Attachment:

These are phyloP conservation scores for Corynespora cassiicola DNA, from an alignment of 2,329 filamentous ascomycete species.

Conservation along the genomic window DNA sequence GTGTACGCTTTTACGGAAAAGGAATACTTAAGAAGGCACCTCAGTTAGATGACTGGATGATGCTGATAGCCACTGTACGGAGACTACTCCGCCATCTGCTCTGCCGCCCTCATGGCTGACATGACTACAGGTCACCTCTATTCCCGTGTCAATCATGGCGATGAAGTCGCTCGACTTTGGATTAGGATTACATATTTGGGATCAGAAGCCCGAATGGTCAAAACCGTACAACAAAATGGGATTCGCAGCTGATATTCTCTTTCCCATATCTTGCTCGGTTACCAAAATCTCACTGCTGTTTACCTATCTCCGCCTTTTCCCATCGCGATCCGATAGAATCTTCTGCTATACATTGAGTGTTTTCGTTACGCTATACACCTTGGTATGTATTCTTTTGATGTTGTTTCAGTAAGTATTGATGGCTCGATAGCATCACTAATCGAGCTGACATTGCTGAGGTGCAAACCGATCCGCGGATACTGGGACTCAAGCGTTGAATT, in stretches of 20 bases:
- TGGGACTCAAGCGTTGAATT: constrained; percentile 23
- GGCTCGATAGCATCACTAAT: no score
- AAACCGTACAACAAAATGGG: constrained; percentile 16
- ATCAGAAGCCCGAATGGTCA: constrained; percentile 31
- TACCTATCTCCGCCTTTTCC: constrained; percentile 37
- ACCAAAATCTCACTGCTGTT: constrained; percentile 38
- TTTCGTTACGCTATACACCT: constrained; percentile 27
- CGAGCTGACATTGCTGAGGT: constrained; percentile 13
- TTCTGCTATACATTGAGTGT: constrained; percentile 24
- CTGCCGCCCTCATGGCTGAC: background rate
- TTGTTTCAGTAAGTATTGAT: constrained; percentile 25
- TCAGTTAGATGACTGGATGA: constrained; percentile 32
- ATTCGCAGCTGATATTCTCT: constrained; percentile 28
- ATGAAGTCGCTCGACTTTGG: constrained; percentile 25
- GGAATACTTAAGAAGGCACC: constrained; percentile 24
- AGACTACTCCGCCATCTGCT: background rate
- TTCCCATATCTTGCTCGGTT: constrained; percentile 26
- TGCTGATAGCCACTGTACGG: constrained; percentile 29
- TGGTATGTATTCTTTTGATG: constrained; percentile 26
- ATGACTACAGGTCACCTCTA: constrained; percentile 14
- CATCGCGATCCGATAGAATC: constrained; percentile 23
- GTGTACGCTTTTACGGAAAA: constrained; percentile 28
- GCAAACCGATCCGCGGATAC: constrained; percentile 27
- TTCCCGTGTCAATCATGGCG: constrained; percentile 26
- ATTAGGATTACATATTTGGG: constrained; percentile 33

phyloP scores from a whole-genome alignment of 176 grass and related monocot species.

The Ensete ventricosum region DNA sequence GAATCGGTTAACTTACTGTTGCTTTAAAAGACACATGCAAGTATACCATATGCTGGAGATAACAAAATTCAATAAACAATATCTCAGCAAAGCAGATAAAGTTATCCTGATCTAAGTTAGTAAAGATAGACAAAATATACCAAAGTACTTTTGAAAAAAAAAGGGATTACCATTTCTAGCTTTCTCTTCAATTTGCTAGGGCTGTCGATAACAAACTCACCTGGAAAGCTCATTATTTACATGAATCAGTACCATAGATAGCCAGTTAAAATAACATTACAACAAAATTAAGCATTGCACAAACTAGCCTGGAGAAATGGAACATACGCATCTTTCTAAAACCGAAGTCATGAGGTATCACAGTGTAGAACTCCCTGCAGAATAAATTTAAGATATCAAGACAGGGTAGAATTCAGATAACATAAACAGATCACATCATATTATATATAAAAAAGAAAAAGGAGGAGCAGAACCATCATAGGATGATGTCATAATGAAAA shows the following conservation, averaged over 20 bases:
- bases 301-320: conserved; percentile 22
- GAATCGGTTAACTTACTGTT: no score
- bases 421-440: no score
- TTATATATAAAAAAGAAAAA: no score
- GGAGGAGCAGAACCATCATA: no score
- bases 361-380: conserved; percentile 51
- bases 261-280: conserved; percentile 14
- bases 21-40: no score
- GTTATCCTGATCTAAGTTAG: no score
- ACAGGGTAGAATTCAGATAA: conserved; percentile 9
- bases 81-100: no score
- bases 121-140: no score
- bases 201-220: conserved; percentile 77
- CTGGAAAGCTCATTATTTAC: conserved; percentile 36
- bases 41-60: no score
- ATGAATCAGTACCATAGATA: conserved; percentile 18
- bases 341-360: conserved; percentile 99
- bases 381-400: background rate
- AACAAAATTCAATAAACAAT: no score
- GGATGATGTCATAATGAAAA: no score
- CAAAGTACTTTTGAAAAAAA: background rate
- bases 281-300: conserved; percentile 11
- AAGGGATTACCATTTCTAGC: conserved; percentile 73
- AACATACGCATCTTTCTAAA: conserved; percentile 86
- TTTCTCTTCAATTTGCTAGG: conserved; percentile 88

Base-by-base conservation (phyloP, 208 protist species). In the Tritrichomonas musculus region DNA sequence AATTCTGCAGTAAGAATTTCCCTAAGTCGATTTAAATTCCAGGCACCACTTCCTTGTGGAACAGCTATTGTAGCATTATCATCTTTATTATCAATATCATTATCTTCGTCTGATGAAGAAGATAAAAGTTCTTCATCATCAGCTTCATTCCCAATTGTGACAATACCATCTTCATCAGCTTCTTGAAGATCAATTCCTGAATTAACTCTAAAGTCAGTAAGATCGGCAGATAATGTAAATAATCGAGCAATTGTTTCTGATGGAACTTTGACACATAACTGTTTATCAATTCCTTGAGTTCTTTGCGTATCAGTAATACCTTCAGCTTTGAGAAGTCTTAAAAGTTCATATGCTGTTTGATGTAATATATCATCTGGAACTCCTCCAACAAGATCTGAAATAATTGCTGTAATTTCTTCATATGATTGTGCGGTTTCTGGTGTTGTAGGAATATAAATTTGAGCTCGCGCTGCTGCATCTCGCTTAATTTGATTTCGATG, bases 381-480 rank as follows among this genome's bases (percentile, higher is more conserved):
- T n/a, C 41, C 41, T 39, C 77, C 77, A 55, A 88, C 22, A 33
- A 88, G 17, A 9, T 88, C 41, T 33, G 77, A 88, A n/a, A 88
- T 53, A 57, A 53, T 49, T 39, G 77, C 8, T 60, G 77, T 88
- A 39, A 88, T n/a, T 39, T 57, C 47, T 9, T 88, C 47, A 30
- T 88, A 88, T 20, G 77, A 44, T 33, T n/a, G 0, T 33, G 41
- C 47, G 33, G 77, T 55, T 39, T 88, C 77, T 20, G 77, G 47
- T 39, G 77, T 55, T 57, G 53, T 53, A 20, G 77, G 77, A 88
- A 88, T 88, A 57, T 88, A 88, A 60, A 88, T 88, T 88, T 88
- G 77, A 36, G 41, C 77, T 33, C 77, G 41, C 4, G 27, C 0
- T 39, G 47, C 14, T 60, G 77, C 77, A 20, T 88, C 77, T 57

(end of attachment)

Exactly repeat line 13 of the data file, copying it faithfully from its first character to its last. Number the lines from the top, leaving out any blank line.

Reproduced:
- TTGTTTCAGTAAGTATTGAT: constrained; percentile 25